The state government, meanwhile, has given permission to price-gouging private bus companies to ply MSRTC’s routes during the strike, purportedly to “relieve the hardship” faced by the over 6.5 million passengers that ride the state-owned company’s buses every day. In fact, with the government’s blessing, MSRTC has for years been increasing the “hardship” of its impoverished riders by bilking them with fare hikes.
Workers’ anger at their mistreatment has been building throughout the pandemic. A bus driver told the Hindustan Times: “We do not get salaries on time. There have been times that our family members go to bed without eating anything. We are just asking for our rights and want the state government to just listen to us.”
According to a recent MSRTC job advertisement, the basic monthly pay for drivers and conductors ranges from an atrocious Rs. 12,080 ($163) to Rs. 26,673 ($360), plus unstated “extra” allowances.
The explosive MSRTC strike is part of mounting wave of worker struggles across India. Among others, auto workers, bank employees and rural health workers have mounted strikes to protest low wages, speed-up, the Modi government’s sweeping privatisation drive, and the lack of workplace protections from COVID-19. Meanwhile, farmers are continuing their agitation, now in its 12th month, against Modi’s pro-agribusiness farm laws.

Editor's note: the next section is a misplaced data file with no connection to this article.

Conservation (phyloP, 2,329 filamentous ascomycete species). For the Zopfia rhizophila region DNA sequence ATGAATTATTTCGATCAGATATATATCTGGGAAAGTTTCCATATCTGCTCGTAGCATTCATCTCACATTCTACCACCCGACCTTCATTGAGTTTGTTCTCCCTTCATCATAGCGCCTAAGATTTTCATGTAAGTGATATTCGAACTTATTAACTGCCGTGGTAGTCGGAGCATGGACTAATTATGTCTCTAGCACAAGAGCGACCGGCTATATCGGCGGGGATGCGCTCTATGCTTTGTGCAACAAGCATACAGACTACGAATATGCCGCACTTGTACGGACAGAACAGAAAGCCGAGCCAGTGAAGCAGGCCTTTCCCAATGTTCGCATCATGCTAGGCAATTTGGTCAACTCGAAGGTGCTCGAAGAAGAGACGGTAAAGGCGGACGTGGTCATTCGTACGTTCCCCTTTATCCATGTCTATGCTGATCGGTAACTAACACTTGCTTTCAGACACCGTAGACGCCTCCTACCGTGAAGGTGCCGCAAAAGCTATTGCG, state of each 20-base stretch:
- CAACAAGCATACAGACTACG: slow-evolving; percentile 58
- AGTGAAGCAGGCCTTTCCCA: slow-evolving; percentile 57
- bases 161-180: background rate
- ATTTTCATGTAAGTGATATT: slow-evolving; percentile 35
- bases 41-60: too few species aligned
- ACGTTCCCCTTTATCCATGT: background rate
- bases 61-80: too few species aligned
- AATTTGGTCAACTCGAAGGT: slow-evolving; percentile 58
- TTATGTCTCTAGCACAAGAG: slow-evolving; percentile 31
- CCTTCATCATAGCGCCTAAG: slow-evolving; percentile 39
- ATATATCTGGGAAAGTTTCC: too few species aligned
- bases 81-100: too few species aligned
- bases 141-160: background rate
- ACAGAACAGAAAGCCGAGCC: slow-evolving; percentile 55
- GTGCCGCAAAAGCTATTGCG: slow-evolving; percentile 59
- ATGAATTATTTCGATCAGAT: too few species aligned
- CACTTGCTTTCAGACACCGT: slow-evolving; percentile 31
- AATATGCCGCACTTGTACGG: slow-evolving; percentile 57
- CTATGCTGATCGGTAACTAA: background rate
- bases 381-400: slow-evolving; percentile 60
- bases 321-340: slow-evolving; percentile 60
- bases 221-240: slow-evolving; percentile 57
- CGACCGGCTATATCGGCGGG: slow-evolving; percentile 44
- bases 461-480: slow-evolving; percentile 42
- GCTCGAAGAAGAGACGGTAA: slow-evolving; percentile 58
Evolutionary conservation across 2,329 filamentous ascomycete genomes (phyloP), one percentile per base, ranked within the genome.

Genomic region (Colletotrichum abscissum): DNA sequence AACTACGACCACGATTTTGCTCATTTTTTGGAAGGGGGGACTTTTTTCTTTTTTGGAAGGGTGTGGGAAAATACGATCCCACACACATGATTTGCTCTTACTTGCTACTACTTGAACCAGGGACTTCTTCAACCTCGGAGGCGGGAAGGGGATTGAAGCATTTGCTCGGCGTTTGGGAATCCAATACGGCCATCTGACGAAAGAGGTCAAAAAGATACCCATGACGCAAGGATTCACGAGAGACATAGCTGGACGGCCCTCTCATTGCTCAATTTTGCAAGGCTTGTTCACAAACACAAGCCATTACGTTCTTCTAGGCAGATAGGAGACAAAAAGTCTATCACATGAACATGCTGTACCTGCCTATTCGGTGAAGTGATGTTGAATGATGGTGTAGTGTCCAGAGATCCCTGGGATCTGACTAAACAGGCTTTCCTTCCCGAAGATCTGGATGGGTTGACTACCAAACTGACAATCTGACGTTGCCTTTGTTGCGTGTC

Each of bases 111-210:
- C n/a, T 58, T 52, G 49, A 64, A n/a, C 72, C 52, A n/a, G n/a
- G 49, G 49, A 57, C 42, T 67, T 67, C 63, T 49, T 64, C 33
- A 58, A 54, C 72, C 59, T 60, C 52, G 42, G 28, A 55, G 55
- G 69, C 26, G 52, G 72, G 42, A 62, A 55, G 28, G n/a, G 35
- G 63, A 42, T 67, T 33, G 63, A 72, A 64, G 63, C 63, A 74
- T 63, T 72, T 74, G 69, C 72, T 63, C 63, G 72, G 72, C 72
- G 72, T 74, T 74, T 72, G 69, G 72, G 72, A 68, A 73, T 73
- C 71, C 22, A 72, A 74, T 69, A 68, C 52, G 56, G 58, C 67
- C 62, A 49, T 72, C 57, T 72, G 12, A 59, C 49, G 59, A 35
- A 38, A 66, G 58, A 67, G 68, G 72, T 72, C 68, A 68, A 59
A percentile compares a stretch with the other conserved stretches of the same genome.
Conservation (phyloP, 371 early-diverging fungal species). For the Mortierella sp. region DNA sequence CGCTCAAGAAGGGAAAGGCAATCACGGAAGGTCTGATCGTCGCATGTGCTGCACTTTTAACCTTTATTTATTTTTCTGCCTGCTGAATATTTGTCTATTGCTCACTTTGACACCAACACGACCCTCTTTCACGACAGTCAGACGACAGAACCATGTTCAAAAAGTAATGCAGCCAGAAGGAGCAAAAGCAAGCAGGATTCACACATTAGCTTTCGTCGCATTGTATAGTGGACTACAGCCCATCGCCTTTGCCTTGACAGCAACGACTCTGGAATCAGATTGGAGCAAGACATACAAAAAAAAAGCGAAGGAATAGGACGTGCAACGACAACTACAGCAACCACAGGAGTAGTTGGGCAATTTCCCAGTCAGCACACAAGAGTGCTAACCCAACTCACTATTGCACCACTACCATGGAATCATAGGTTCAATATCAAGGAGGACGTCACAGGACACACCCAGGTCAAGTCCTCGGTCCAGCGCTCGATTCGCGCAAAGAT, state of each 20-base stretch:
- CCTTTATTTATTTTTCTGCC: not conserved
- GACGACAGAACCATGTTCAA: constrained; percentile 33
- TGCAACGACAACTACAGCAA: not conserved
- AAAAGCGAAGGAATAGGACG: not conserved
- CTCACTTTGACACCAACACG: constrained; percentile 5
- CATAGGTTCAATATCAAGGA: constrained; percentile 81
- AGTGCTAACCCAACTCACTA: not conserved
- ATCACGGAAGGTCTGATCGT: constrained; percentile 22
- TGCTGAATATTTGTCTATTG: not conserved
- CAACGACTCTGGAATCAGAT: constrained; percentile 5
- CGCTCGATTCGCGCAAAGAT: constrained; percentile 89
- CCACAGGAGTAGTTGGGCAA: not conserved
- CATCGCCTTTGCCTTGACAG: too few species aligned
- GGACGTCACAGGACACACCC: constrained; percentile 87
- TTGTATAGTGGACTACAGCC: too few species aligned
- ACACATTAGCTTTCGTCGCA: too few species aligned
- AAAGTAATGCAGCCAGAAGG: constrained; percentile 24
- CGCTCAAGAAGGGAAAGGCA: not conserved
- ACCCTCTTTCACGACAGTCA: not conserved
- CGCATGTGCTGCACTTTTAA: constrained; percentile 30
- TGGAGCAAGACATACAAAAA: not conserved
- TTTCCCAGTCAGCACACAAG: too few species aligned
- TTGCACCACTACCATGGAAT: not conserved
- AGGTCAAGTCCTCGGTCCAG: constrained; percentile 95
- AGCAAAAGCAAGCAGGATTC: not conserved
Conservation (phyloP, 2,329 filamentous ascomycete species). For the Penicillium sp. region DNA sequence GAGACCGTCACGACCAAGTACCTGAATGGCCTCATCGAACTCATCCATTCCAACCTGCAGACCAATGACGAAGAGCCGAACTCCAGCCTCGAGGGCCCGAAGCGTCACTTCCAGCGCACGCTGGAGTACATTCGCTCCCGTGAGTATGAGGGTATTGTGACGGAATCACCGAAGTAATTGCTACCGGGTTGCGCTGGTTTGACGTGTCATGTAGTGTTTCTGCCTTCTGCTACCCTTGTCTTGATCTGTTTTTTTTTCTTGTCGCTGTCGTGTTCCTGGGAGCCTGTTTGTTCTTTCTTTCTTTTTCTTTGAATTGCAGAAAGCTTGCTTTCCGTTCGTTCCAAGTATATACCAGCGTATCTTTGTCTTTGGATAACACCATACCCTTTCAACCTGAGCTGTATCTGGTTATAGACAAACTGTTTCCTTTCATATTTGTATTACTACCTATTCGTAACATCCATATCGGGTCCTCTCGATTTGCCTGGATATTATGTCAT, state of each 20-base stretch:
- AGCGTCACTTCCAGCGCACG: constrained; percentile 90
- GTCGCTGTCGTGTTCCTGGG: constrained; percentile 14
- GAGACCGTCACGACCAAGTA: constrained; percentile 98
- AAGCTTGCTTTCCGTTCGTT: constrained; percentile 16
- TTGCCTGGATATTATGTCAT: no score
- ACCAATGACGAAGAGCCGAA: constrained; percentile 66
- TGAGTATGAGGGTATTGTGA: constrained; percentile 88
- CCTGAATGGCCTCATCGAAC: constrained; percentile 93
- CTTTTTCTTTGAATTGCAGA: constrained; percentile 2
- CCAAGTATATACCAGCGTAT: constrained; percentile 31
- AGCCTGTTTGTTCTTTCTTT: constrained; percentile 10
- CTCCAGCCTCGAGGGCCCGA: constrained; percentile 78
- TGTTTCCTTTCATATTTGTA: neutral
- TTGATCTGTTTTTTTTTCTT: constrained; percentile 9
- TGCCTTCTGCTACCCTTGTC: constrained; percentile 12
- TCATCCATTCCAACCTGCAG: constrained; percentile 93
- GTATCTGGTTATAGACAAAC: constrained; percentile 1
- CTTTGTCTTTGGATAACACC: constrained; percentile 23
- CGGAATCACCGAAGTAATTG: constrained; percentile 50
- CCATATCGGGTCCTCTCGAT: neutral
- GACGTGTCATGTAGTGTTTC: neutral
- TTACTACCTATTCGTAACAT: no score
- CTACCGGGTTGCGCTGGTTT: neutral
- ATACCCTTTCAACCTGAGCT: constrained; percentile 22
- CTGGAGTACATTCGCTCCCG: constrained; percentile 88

In November of 2019, 48,000 Telangana state road transport (TSRTC) workers mounted a month-long strike against privatization, and in April of this year around 150,000 workers at KSRTC, MSRTC’s sister company in Karnataka, which borders Maharashtra to the south, also staged a weeks-long strike. Both strikes were ultimately suppressed as a result of government reprisals and threats and the complicity of the trade unions, which systematically isolated them, without any of the workers’ major grievances addressed.